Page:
Housing For Students is a Hot Mess


No matter what neighborhood in Boston you reside in a betting man would say you are locked into at least a year long lease. The average student is going to remain in Boston for roughly nine months and leave one of those months for winter break, thus only living in their own apartment for two thirds of the lease. Every year you see units available on CraigsList, Facebook, blogs, and school boards from students who are not living in their apartments for the summer. This mass subletting every summer conducted by students, some 18 years old, is one highlighted by disorganization, stress and a low success rate.

Why does Boston not consider flexible housing options or other alternatives to the conventional one year lease? With mounting pressure on higher educational institutions to provide housing for their students rather than have them look for apartments, it seems interesting that these institutions have not considered alternatives other than build more dormitories. Better yet, why has a private investor/developer/entrepreneur not capitalized on this problem that effects all parties from students, to schools, to neighborhoods and their residents, to the city as a whole?

Privatized communal housing with security and the whole nine is one alternative. Similar to dormitories, however offered to students at an affordable rate. Rethinking the traditional lease is another option, where landlords specifically target students with leases that last from September to May of every year nullifying any subletting issues that may arise. The landlord would then be able to rent the remaining three months for an inflated rate. Boston can also look at international best practices and find what has worked best and what would fit our market and tweak it to best work for our particular housing environment.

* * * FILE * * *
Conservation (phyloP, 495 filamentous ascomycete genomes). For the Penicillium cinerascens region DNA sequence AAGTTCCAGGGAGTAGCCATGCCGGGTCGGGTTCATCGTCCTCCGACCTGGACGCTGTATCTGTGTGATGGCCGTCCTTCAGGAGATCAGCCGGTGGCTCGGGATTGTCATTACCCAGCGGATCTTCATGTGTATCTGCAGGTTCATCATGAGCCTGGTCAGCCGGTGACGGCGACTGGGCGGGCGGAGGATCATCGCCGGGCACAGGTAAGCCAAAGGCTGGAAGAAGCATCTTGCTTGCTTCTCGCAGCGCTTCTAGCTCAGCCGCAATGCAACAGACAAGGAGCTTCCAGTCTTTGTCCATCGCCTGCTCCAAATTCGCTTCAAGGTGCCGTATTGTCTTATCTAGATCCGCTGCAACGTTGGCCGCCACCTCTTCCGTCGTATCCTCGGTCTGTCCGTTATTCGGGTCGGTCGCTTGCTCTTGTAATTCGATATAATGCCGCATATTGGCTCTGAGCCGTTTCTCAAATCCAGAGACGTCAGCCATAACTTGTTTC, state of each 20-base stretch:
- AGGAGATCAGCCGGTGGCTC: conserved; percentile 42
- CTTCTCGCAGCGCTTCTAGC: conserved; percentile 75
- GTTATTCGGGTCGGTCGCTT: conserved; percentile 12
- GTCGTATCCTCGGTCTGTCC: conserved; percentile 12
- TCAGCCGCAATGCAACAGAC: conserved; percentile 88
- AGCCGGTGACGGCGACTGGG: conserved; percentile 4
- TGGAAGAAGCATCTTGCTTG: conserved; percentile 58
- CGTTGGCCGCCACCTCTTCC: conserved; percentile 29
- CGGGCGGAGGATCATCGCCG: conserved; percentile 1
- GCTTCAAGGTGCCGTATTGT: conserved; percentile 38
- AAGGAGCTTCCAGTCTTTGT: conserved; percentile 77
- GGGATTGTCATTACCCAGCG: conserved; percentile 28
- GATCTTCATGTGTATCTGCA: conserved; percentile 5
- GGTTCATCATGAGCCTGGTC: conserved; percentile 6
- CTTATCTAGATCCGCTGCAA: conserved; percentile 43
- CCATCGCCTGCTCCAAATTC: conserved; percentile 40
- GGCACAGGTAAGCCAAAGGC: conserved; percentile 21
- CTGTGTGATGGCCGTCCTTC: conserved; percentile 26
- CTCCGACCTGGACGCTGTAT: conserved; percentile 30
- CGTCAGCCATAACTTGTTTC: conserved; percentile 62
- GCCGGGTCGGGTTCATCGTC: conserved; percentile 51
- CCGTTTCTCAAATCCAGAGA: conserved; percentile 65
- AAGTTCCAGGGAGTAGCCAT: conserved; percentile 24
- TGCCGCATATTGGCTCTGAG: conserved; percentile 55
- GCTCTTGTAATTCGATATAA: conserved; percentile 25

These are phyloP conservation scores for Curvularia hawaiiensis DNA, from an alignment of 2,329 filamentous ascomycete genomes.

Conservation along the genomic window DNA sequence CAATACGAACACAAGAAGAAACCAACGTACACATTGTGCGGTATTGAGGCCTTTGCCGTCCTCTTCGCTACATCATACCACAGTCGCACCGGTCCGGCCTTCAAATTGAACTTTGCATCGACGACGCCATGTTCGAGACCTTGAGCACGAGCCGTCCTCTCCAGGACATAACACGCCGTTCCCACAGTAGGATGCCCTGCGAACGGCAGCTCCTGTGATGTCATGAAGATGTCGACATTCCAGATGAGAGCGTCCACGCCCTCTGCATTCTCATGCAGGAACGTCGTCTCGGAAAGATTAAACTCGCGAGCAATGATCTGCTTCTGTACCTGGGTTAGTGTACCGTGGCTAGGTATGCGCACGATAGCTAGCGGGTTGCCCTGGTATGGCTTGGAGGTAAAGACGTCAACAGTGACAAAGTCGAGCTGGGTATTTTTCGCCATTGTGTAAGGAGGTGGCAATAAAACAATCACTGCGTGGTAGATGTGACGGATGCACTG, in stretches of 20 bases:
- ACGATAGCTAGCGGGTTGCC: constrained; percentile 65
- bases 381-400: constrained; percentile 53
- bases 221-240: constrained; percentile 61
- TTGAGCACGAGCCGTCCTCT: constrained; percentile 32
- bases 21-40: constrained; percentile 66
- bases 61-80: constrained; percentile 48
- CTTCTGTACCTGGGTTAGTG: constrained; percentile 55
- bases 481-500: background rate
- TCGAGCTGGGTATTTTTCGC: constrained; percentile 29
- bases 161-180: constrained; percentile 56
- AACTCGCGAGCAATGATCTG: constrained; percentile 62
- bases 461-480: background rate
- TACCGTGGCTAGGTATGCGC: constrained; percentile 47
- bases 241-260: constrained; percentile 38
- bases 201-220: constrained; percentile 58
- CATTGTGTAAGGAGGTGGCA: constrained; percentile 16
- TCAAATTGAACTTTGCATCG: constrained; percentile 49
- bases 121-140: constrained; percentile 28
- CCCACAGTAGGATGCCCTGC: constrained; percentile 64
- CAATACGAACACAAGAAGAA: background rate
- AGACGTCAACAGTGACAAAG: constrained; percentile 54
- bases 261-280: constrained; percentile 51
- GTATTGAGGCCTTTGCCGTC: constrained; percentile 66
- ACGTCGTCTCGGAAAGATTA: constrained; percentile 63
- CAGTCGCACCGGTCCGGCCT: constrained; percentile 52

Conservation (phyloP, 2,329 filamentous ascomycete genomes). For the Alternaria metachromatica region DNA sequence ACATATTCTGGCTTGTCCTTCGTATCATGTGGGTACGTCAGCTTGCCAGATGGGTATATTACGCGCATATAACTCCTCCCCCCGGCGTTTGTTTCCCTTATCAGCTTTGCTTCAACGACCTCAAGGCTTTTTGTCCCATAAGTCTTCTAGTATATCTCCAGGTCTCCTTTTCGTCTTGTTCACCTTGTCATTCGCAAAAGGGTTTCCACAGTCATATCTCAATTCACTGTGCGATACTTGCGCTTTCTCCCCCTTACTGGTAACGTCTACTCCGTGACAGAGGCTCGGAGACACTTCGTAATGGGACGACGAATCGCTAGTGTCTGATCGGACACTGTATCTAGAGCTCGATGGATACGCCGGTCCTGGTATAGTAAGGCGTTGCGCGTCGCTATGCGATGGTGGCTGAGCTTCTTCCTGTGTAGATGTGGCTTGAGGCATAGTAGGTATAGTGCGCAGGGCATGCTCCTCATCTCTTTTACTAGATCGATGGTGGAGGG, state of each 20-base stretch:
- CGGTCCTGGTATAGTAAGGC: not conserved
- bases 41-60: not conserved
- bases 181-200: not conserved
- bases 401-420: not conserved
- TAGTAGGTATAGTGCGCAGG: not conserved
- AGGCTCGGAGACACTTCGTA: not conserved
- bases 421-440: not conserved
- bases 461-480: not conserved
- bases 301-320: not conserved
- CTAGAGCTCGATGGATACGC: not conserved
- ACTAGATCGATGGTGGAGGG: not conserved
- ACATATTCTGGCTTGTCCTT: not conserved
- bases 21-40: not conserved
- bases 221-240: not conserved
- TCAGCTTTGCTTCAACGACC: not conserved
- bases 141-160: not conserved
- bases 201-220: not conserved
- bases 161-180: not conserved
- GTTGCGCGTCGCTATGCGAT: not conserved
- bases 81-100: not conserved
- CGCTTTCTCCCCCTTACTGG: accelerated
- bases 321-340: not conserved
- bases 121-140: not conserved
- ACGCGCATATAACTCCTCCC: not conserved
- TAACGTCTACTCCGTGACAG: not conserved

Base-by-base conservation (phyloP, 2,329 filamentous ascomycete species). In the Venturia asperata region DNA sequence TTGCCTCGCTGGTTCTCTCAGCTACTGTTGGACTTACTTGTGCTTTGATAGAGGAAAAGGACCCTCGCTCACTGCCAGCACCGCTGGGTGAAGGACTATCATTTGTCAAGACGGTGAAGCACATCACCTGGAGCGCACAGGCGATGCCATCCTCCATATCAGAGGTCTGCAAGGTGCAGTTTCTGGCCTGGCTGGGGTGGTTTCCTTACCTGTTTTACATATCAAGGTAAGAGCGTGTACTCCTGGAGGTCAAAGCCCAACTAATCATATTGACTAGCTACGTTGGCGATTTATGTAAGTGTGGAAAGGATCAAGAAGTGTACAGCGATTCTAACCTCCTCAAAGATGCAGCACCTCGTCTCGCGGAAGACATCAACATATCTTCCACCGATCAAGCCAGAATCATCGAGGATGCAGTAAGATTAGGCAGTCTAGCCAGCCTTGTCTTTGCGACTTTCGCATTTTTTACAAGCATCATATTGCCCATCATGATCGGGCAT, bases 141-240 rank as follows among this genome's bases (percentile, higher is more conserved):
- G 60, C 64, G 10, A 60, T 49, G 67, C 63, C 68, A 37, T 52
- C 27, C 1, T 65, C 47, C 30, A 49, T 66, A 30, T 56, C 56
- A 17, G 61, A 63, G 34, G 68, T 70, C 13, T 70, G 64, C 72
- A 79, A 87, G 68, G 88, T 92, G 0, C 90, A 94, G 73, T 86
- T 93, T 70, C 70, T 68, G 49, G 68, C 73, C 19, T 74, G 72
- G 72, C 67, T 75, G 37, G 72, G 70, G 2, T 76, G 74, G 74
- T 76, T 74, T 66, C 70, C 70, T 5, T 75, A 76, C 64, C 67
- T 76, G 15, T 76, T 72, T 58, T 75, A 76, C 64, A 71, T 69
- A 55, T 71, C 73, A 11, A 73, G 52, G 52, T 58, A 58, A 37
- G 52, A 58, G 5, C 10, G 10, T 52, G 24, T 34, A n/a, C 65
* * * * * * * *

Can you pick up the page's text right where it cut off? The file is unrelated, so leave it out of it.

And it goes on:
What would you like to see happen surrounding the living situations provided for Boston students? What do you think would be most effective, cost-efficient, and enjoyable? Is the current system and model of housing for young people sufficient? In an ideal world what would you like to see, whether it be high-rises, mini communities of students, or all student housing pushed to greater Boston?

–David

9 Comments

Filed under Fact and Reflection Fridays, Mo' Money Mondays, ONEin3ers in the World, Where You Live-Housing & Neighborhood Nights

9 responses to “Housing For Students is a Hot Mess

  1. Chris

    The real finger that should be pointed here is not at the landords, but perhaps at the local economy that isn’t providing the jobs,internships,etc. needed to keep the students here and working during the summer. The reason most go home is because they have a job at home. However, if they had a job here, my guess is they’d be just as happy to continue staying away from the watchful eyes of mom and dad. It’s tough times still, the economy is improving but it’s slow and so if you really want to point a finger, point it at the companies not doing business in and therefore not providing jobs in Boston. Don’t get upset at those already here and providing a much needed service. Isn’t that the point of Onein3, to get people to stay in Boston after they finish school? You guys should spend more time harassing major corporations and less time picking on small business owners that are already here!

  2. devincole

    Hey Chris,

    Thanks for your thoughts.

    What do you mean by “picking on small business owners that are already here?”